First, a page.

I’m sure some Americans I chat with over coffee at the Cow in Venice have a hard time seeing me as “a fellow American” because I’ve not lived stateside for more than two decades. That I, as a resident of Europe, could not possibly grasp current events here and the zeitgeist that stretches beyond the talk shows and celebrityverse. I argue that nothing could be more incorrect. In fact, I’m pretty much on top of most of the public discourse and spend several hours a week reading articles and exposés on a wide range of domestic topics. And though my daily news sources’ political sympathies tend to lean towards liberal values (duh), I still get a reasonably objective perspective on key events. Admittedly, there are quite a few societal quirks and curiosities that have emerged since I last moved from the US back in 1995. Some of which I really don’t get.
 
Back to the army guy.
 
What to me seems like strange and potentially dangerous form of patriotism and something that I don’t understand at all is why every other house here has a sizable, swaying American flag mounted on a porch or facade. It’s a fixture and not just brought out occasionally to commemorate a national holiday or celebrate an event.
 
One possible, albeit weird explanation for permanently touting a flag is to clearly show that the residents in the house or building are genuine patriots. Which kinda makes everyone else who isn’t decorating their house with a “Stars & Stripes” seem unpatriotic, no?
 
A more reasonable explanation is that someone in the family of a flag-bearing house has participated in one of the many wars the United States has been involved in over the last half-century. Maybe the war on the drugs, the war on terror, or, more recently, the war on fake news.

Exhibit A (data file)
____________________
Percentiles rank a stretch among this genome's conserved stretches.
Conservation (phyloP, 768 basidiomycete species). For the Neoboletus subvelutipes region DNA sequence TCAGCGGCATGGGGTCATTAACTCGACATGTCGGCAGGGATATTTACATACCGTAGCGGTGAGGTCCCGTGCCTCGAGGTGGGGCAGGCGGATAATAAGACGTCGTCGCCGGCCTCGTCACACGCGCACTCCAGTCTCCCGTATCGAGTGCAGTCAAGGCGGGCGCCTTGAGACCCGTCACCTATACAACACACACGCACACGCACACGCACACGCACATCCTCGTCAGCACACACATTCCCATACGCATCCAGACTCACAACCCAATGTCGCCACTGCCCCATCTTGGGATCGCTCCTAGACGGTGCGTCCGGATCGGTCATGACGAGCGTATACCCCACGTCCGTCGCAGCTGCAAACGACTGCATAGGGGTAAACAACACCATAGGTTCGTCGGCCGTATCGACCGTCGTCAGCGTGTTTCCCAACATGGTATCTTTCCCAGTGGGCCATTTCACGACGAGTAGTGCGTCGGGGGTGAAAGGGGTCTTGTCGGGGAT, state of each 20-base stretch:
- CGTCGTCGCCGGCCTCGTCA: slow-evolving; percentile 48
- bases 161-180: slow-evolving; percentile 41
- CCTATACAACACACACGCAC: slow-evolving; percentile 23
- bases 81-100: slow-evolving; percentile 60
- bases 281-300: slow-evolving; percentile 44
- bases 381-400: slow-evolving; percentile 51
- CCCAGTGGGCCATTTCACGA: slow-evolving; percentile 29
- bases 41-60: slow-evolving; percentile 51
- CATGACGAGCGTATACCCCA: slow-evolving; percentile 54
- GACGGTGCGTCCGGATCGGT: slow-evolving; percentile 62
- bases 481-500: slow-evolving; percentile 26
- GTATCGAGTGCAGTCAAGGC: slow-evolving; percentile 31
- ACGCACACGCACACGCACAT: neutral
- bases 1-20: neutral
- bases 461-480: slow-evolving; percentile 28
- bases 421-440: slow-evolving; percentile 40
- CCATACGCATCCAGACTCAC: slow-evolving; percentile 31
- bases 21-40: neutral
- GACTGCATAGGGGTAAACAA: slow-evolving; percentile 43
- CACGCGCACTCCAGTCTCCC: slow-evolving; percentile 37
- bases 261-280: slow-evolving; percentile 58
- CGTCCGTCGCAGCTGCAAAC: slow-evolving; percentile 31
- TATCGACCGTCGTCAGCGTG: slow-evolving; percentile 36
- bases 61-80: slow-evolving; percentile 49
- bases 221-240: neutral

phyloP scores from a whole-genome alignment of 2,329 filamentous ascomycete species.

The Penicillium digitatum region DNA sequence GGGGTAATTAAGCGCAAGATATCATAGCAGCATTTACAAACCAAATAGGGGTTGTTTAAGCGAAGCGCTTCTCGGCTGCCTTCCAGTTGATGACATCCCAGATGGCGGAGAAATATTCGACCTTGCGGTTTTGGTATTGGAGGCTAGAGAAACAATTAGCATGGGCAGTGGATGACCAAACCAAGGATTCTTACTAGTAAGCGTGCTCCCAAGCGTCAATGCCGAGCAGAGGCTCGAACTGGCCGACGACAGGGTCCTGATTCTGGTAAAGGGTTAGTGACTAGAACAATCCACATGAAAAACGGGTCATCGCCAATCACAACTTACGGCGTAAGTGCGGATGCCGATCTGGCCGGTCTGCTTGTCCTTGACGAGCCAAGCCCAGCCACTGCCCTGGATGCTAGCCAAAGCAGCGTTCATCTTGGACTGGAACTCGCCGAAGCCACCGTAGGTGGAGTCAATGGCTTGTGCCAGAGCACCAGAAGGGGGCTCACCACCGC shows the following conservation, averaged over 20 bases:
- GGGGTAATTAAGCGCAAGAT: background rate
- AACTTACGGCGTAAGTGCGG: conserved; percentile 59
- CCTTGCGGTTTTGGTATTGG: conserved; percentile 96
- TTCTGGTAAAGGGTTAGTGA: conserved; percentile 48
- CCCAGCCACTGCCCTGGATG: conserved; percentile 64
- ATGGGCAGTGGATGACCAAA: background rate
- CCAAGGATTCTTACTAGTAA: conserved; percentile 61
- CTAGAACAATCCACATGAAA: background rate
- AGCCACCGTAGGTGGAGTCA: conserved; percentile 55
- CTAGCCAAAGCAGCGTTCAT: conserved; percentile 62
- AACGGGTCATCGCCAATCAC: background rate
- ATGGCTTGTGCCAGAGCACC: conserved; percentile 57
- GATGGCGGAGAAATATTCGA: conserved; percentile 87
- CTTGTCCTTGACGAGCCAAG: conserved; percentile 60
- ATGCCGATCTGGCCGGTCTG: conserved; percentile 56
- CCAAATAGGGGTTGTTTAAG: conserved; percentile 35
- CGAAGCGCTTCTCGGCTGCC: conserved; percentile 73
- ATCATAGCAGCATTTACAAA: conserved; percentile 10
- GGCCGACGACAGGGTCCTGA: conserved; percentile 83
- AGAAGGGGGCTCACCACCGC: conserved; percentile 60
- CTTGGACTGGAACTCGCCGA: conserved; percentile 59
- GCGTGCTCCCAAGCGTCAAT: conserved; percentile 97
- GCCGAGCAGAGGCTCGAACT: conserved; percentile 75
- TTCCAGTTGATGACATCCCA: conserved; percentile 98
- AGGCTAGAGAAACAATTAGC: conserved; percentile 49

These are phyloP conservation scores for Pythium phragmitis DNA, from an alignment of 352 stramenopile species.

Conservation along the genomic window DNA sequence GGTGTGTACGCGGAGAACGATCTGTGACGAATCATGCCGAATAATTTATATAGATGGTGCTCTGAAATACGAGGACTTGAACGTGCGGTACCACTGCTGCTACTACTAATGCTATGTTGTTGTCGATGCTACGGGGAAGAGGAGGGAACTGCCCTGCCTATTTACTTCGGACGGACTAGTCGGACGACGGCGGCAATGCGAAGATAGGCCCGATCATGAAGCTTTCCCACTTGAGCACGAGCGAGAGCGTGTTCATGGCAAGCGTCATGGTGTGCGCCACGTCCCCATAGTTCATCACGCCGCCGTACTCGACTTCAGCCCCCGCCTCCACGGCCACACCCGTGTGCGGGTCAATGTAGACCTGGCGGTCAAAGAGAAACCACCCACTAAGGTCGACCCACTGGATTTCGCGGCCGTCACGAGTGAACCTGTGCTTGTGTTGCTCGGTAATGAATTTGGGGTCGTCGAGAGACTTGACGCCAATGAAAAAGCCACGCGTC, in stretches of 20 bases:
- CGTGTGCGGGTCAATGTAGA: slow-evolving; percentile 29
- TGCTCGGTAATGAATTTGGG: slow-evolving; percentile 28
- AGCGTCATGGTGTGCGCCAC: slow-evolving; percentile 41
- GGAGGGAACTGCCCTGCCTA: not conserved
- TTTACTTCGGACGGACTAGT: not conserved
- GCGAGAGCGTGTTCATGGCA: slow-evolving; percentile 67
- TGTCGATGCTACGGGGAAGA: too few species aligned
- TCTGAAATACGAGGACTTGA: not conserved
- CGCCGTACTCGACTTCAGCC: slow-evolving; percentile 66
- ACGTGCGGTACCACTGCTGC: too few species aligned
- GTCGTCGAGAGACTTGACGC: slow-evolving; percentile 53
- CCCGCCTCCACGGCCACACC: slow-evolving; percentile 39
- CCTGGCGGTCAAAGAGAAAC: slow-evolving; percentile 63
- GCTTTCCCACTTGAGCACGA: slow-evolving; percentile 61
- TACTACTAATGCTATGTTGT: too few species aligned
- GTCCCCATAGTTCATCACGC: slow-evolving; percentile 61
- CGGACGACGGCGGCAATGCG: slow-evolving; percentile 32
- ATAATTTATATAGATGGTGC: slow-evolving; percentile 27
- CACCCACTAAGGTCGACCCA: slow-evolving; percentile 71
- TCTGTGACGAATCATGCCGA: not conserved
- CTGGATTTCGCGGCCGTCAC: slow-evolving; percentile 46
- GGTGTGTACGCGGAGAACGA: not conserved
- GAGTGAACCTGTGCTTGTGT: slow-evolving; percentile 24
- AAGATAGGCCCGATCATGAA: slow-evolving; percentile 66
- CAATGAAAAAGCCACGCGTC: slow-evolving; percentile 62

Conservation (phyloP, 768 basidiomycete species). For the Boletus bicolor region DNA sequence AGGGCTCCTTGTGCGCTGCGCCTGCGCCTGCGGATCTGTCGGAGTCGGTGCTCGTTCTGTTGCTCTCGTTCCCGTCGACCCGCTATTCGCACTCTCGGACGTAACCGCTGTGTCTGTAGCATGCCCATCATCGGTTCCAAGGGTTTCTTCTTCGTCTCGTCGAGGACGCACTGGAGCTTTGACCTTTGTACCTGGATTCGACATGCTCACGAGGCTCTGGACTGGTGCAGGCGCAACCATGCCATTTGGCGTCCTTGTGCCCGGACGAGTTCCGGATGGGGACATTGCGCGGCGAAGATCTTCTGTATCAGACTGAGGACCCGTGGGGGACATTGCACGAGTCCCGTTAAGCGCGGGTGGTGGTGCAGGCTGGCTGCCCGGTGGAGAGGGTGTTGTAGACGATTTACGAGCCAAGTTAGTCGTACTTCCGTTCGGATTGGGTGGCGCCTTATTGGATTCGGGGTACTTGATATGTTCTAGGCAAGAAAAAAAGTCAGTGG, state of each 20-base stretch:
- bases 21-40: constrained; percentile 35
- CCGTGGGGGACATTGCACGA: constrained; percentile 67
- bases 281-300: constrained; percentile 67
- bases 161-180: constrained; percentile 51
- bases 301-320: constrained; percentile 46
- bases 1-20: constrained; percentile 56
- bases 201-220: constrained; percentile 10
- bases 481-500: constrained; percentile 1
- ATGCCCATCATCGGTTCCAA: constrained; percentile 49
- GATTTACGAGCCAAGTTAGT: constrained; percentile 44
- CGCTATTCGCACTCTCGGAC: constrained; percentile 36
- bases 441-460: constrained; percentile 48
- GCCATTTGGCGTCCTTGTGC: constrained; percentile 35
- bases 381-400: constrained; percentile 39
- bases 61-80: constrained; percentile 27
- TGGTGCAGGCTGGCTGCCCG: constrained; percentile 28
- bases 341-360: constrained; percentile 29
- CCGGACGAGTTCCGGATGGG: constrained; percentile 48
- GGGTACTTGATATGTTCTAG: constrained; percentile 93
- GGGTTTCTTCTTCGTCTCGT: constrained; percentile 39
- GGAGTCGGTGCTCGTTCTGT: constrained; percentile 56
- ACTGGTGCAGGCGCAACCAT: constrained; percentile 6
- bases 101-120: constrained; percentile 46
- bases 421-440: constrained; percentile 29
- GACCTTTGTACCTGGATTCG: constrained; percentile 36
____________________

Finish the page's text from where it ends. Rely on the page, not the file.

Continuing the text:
Last but not least and perhaps the strongest reason for pimping your house with an American flag is to make sure that in the event of an invasion on US soil, the enemy will have no doubt where to find “true red-blooded Americans” to fight with.
 
Joni Mitchell once said in an interview that’s stayed with me since hearing it sometime in the 1980s, that the greatest challenge humans have is getting rid of all the boundaries we’ve created. Both geographical and political. She thought boundaries are fragmenting us as a species and we are way too keen on protecting our “tribe” instead of blurring out borders and building bridges between our ridiculously insignificant differences.
 
I totally agree with Ms. Mitchell.
 
Patriotism is a slippery slope that easily metamorphizes into nationalism which inevitably, however sneakily, leads to fascism.

Christmas Day at Venice Pier

From earlier this morning.

Went to Cow’s End for a hearty Christmas Day breakfast: an everything on it bagel with salmon, cream cheese, capers, onions and a tall double-shot latte made with unsweetened coconut milk. With my hunger assuaged and half my cup still full, I strolled down to the Venice Pier to see if anybody I knew was out surfing. Nobody was. But it was gorgeous nonetheless.